BY PAULA MINAERT — The annual Historic Hyattsville House Tour takes place on Sunday, May 15. It’s a venerable city tradition, now in its 32nd year, that draws both city residents and visitors from all over the region to walk through our showcase residences, businesses and other landmark buildings. One year the 1930s-era post office on Gallatin Street was featured; this year, the old armory (better known as “the castle”) on Route 1 will be.
The tour is an opportunity for people to relax, see some beautiful buildings, and get to know Hyattsville better or be introduced to it. For the people whose houses are on the tour, however, it’s a rather different experience. Few of the visitors know what goes into getting a house ready for the event. It’s a huge effort, according to some of those whose houses have been on the tour in the past and some doing it this year.
What to do with all your stuff is the first problem.
“You end up shoving stuff under the beds and in closets,” said Anna Frankle. “These old houses just don’t have much storage space.”
Terry McMann said she felt she was in an episode of the TV show “Hoarders.”
“I began throwing things away and taking stuff to Salvation Army and packing things up. And I also found stuff I thought I’d lost and put them out for display. It’s a chance to enjoy what you collect.”
People also said a lot of house projects get done when you’re going to be on the tour, some major, some minor. And everyone agreed that the whole process causes a lot of stress.
“People get frantic,” said Ann Barrett, who is also on the house tour committee. “In November or December they think they have all the time to get projects done and then they realize there’s not enough time. I know it’s kicked me in the right direction to get things done that I should have done a long time ago.”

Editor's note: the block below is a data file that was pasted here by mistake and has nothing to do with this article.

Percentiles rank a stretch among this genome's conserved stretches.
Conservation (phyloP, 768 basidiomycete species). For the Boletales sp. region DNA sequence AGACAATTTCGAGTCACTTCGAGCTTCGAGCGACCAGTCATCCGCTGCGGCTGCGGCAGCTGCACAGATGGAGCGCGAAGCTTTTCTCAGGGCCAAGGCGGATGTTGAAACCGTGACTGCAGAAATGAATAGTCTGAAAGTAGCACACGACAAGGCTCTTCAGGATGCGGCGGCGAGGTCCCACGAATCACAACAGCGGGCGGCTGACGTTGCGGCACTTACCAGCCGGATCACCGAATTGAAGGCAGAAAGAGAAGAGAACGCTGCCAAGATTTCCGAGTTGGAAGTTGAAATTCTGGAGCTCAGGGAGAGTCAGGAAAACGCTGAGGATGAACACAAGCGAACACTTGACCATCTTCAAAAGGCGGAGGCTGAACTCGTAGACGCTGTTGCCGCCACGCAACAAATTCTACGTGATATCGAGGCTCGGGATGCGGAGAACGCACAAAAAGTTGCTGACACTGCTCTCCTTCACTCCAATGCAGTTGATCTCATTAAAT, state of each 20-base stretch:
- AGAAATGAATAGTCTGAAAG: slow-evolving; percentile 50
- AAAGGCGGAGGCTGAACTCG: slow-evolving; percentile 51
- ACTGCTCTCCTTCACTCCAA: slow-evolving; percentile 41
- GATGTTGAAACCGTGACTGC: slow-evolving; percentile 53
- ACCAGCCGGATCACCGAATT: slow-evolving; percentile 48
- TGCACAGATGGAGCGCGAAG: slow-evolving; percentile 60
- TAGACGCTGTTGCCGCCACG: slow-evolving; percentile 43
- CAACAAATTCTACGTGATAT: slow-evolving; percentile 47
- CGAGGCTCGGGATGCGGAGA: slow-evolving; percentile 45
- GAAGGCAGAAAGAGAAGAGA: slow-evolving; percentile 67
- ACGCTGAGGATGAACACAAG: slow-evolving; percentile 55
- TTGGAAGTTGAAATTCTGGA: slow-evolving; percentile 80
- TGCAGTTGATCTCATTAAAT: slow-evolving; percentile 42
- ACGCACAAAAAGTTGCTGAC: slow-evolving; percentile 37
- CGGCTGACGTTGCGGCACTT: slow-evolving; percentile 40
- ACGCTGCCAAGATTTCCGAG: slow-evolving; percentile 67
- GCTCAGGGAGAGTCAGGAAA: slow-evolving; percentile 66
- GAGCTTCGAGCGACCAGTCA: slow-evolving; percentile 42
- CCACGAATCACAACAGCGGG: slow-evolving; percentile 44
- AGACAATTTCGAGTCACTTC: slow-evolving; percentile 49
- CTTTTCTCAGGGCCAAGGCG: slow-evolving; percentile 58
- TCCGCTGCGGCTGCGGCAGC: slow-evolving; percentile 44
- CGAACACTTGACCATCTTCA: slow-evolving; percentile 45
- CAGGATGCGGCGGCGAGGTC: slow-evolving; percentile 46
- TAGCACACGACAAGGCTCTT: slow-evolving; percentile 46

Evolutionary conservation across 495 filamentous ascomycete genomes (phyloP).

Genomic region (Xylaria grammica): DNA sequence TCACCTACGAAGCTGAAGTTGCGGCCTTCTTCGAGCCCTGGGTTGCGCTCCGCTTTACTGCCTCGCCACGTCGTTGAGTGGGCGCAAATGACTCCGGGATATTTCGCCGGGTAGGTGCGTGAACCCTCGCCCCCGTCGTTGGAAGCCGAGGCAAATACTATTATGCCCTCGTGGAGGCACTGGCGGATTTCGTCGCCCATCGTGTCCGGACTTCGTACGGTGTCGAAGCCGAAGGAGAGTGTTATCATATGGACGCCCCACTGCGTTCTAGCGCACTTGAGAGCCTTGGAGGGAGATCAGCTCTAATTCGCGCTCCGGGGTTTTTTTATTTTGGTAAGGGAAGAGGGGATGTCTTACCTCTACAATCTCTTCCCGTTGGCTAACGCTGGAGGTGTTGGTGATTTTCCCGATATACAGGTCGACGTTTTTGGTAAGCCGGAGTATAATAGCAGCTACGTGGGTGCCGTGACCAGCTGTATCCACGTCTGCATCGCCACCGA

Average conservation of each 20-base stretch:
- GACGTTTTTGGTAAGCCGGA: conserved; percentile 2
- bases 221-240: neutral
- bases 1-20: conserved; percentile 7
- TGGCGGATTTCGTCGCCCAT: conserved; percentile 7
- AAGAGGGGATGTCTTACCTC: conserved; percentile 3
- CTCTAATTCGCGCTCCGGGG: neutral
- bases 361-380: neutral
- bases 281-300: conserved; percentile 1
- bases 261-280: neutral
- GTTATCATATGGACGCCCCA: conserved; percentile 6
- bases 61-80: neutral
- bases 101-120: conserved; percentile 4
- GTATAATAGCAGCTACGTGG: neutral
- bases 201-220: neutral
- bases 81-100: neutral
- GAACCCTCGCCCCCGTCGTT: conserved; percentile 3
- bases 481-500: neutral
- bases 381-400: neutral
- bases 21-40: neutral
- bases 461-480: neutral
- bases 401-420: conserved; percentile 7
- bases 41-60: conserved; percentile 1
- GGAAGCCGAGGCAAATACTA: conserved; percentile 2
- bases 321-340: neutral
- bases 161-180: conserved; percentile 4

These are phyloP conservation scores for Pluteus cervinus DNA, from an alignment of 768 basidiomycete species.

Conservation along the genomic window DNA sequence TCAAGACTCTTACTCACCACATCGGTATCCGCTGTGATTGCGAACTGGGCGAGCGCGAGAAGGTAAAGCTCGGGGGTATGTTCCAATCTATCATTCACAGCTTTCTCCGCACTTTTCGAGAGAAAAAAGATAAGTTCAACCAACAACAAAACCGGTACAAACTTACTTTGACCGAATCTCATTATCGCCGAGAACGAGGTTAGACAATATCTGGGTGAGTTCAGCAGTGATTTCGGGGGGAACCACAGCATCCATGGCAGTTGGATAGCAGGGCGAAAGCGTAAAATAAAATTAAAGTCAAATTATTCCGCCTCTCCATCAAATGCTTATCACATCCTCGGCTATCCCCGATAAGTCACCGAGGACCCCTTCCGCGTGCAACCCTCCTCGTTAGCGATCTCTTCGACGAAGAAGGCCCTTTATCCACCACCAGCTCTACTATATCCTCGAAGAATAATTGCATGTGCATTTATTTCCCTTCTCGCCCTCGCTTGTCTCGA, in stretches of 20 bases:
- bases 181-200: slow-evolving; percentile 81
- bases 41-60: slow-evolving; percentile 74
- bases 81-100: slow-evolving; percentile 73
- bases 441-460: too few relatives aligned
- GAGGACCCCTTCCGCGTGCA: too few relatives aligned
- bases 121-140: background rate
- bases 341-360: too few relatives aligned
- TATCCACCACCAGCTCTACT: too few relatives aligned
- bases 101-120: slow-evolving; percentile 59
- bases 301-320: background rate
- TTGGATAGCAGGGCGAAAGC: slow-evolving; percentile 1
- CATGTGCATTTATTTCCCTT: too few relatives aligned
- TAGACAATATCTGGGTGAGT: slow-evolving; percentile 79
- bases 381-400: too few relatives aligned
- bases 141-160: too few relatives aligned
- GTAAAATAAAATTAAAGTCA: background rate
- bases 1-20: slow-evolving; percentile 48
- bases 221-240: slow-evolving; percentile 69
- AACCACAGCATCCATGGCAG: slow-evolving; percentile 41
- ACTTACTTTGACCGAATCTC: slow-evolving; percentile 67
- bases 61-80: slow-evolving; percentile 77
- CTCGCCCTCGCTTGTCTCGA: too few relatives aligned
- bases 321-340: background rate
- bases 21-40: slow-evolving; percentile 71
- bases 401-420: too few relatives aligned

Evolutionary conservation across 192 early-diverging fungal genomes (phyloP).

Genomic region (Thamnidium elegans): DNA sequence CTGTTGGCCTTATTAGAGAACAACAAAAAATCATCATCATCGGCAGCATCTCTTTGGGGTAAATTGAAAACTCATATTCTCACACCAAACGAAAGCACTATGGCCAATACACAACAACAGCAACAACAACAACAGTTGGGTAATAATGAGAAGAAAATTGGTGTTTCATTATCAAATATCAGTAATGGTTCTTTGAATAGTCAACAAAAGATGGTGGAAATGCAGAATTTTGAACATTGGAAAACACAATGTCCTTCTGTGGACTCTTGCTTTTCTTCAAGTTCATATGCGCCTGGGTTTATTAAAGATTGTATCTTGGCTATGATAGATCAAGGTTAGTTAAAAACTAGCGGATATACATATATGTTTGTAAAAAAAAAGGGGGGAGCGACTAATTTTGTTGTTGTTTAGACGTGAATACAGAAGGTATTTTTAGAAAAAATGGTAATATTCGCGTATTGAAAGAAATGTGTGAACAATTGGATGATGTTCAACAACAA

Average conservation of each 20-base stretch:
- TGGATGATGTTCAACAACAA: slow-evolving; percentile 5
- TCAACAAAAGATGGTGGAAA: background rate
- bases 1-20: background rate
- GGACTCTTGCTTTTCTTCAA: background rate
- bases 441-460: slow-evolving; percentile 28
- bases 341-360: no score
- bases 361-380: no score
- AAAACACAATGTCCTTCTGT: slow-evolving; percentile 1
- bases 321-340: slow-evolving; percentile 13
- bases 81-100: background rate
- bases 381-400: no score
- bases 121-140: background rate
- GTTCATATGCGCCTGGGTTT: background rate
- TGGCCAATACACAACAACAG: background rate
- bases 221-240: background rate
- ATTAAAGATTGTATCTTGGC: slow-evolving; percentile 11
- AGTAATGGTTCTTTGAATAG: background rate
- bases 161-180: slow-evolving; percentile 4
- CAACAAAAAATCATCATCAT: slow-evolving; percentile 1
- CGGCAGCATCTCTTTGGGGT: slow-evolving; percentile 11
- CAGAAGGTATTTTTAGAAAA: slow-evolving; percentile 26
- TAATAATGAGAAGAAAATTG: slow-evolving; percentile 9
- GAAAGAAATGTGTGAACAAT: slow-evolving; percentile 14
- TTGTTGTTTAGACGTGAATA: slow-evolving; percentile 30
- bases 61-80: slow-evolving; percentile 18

Kathy Black put it more bluntly. “It’s blood, sweat and tears. Literally. When you try to repair things, you smash your finger with a hammer or you cut yourself. You sweat going under radiators cleaning up dust and dog hair. And you cry because you think no one will like your house.
“You have to be prepared as though you’re showing a house for sale. It has to be that perfect.”
There’s another side of that coin, though. Black added that her house stayed clean for months.
And Keith Feeley, whose house has been on the tour several times, said, “I always kick myself for volunteering but once everyone’s in your house it’s over. Noon on the day of the tour, your work ends and then it’s fun. Your house is clean and you can enjoy it.”
Being on the tour means, too, that you meet people and get to know your neighbors better. Gloria Felix-Thompson told the story of a new neighbor running out of her house the day before the tour, muttering to herself, “I have to get a fern.” And Felix-Thompson, who hadn’t met her yet, said, “I have a fern. I’ll go get it.” She knew immediately why the woman needed a fern. They’ve been friends ever since.
When Felix-Thompson’s house was on the tour, neighbor Mary Stevenson came to her house the day before with garden gloves and a trowel, asking what she could do get the garden ready. And it was raining.
Remembering that day, she said, “I never appreciated anything more in my life.”